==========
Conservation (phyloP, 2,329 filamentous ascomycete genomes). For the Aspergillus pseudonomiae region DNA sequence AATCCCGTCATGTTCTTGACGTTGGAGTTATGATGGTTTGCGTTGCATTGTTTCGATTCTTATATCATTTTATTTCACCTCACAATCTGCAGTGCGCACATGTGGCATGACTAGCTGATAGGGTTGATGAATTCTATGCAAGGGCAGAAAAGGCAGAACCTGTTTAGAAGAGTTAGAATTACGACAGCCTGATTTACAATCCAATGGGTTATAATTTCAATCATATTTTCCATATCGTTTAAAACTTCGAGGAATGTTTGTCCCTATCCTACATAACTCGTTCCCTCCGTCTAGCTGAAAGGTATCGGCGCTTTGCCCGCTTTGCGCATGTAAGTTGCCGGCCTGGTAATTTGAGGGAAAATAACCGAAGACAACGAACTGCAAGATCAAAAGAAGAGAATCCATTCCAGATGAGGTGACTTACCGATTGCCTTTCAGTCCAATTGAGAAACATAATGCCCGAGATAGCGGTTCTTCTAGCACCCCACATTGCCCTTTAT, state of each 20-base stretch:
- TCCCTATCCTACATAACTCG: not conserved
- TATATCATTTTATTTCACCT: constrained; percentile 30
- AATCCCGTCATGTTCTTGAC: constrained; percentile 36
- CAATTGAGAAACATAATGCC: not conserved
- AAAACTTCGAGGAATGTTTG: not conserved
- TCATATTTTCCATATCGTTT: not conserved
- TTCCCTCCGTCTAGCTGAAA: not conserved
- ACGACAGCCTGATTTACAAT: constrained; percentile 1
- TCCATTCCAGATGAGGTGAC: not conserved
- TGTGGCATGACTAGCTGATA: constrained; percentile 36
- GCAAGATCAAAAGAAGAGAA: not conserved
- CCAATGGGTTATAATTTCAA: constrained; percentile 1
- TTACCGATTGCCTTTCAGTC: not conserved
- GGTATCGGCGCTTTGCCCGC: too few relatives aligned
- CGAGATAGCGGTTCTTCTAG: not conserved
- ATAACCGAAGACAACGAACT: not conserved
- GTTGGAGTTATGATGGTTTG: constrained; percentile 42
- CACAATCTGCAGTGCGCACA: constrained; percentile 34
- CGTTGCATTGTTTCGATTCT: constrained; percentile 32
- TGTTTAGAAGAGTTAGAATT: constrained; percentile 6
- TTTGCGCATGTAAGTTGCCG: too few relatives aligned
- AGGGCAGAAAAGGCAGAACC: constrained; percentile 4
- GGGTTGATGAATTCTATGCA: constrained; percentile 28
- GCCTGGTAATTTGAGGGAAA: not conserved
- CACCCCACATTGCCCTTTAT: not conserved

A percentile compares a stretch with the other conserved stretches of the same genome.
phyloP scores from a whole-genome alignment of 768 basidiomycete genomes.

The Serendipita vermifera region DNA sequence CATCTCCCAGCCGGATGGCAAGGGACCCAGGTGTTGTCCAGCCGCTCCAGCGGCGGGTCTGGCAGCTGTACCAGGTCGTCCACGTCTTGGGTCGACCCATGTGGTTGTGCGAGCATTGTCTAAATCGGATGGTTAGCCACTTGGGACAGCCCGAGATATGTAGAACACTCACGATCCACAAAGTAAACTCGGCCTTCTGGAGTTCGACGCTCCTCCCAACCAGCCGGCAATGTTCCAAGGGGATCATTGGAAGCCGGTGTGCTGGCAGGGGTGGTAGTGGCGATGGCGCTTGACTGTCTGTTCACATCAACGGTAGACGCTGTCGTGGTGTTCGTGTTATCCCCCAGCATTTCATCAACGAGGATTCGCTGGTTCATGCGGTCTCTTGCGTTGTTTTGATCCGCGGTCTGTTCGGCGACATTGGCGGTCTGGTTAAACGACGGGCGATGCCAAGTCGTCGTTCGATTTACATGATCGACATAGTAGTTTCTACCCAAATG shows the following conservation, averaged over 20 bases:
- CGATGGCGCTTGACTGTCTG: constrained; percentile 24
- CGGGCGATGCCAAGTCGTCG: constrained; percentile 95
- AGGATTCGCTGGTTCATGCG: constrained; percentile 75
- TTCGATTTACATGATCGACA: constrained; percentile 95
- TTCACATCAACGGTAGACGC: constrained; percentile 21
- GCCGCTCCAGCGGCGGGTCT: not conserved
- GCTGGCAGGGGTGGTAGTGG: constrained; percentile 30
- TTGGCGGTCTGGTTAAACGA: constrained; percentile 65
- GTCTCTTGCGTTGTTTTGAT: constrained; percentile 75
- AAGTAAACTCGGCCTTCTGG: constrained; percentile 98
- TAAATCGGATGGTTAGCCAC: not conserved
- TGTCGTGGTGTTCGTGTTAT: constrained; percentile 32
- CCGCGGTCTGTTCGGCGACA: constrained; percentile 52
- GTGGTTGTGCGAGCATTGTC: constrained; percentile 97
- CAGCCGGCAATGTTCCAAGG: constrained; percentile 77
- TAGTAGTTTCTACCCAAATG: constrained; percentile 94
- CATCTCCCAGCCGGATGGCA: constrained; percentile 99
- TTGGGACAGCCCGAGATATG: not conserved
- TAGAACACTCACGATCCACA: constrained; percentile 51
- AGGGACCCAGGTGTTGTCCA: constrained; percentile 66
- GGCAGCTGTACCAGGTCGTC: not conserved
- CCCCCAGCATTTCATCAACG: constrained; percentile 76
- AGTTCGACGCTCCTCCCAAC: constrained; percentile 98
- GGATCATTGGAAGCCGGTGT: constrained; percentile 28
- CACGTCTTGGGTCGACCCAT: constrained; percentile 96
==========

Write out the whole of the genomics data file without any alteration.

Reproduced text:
Conservation (phyloP, 2,329 filamentous ascomycete genomes). For the Aspergillus pseudonomiae region DNA sequence AATCCCGTCATGTTCTTGACGTTGGAGTTATGATGGTTTGCGTTGCATTGTTTCGATTCTTATATCATTTTATTTCACCTCACAATCTGCAGTGCGCACATGTGGCATGACTAGCTGATAGGGTTGATGAATTCTATGCAAGGGCAGAAAAGGCAGAACCTGTTTAGAAGAGTTAGAATTACGACAGCCTGATTTACAATCCAATGGGTTATAATTTCAATCATATTTTCCATATCGTTTAAAACTTCGAGGAATGTTTGTCCCTATCCTACATAACTCGTTCCCTCCGTCTAGCTGAAAGGTATCGGCGCTTTGCCCGCTTTGCGCATGTAAGTTGCCGGCCTGGTAATTTGAGGGAAAATAACCGAAGACAACGAACTGCAAGATCAAAAGAAGAGAATCCATTCCAGATGAGGTGACTTACCGATTGCCTTTCAGTCCAATTGAGAAACATAATGCCCGAGATAGCGGTTCTTCTAGCACCCCACATTGCCCTTTAT, state of each 20-base stretch:
- TCCCTATCCTACATAACTCG: not conserved
- TATATCATTTTATTTCACCT: constrained; percentile 30
- AATCCCGTCATGTTCTTGAC: constrained; percentile 36
- CAATTGAGAAACATAATGCC: not conserved
- AAAACTTCGAGGAATGTTTG: not conserved
- TCATATTTTCCATATCGTTT: not conserved
- TTCCCTCCGTCTAGCTGAAA: not conserved
- ACGACAGCCTGATTTACAAT: constrained; percentile 1
- TCCATTCCAGATGAGGTGAC: not conserved
- TGTGGCATGACTAGCTGATA: constrained; percentile 36
- GCAAGATCAAAAGAAGAGAA: not conserved
- CCAATGGGTTATAATTTCAA: constrained; percentile 1
- TTACCGATTGCCTTTCAGTC: not conserved
- GGTATCGGCGCTTTGCCCGC: too few relatives aligned
- CGAGATAGCGGTTCTTCTAG: not conserved
- ATAACCGAAGACAACGAACT: not conserved
- GTTGGAGTTATGATGGTTTG: constrained; percentile 42
- CACAATCTGCAGTGCGCACA: constrained; percentile 34
- CGTTGCATTGTTTCGATTCT: constrained; percentile 32
- TGTTTAGAAGAGTTAGAATT: constrained; percentile 6
- TTTGCGCATGTAAGTTGCCG: too few relatives aligned
- AGGGCAGAAAAGGCAGAACC: constrained; percentile 4
- GGGTTGATGAATTCTATGCA: constrained; percentile 28
- GCCTGGTAATTTGAGGGAAA: not conserved
- CACCCCACATTGCCCTTTAT: not conserved

A percentile compares a stretch with the other conserved stretches of the same genome.
phyloP scores from a whole-genome alignment of 768 basidiomycete genomes.

The Serendipita vermifera region DNA sequence CATCTCCCAGCCGGATGGCAAGGGACCCAGGTGTTGTCCAGCCGCTCCAGCGGCGGGTCTGGCAGCTGTACCAGGTCGTCCACGTCTTGGGTCGACCCATGTGGTTGTGCGAGCATTGTCTAAATCGGATGGTTAGCCACTTGGGACAGCCCGAGATATGTAGAACACTCACGATCCACAAAGTAAACTCGGCCTTCTGGAGTTCGACGCTCCTCCCAACCAGCCGGCAATGTTCCAAGGGGATCATTGGAAGCCGGTGTGCTGGCAGGGGTGGTAGTGGCGATGGCGCTTGACTGTCTGTTCACATCAACGGTAGACGCTGTCGTGGTGTTCGTGTTATCCCCCAGCATTTCATCAACGAGGATTCGCTGGTTCATGCGGTCTCTTGCGTTGTTTTGATCCGCGGTCTGTTCGGCGACATTGGCGGTCTGGTTAAACGACGGGCGATGCCAAGTCGTCGTTCGATTTACATGATCGACATAGTAGTTTCTACCCAAATG shows the following conservation, averaged over 20 bases:
- CGATGGCGCTTGACTGTCTG: constrained; percentile 24
- CGGGCGATGCCAAGTCGTCG: constrained; percentile 95
- AGGATTCGCTGGTTCATGCG: constrained; percentile 75
- TTCGATTTACATGATCGACA: constrained; percentile 95
- TTCACATCAACGGTAGACGC: constrained; percentile 21
- GCCGCTCCAGCGGCGGGTCT: not conserved
- GCTGGCAGGGGTGGTAGTGG: constrained; percentile 30
- TTGGCGGTCTGGTTAAACGA: constrained; percentile 65
- GTCTCTTGCGTTGTTTTGAT: constrained; percentile 75
- AAGTAAACTCGGCCTTCTGG: constrained; percentile 98
- TAAATCGGATGGTTAGCCAC: not conserved
- TGTCGTGGTGTTCGTGTTAT: constrained; percentile 32
- CCGCGGTCTGTTCGGCGACA: constrained; percentile 52
- GTGGTTGTGCGAGCATTGTC: constrained; percentile 97
- CAGCCGGCAATGTTCCAAGG: constrained; percentile 77
- TAGTAGTTTCTACCCAAATG: constrained; percentile 94
- CATCTCCCAGCCGGATGGCA: constrained; percentile 99
- TTGGGACAGCCCGAGATATG: not conserved
- TAGAACACTCACGATCCACA: constrained; percentile 51
- AGGGACCCAGGTGTTGTCCA: constrained; percentile 66
- GGCAGCTGTACCAGGTCGTC: not conserved
- CCCCCAGCATTTCATCAACG: constrained; percentile 76
- AGTTCGACGCTCCTCCCAAC: constrained; percentile 98
- GGATCATTGGAAGCCGGTGT: constrained; percentile 28
- CACGTCTTGGGTCGACCCAT: constrained; percentile 96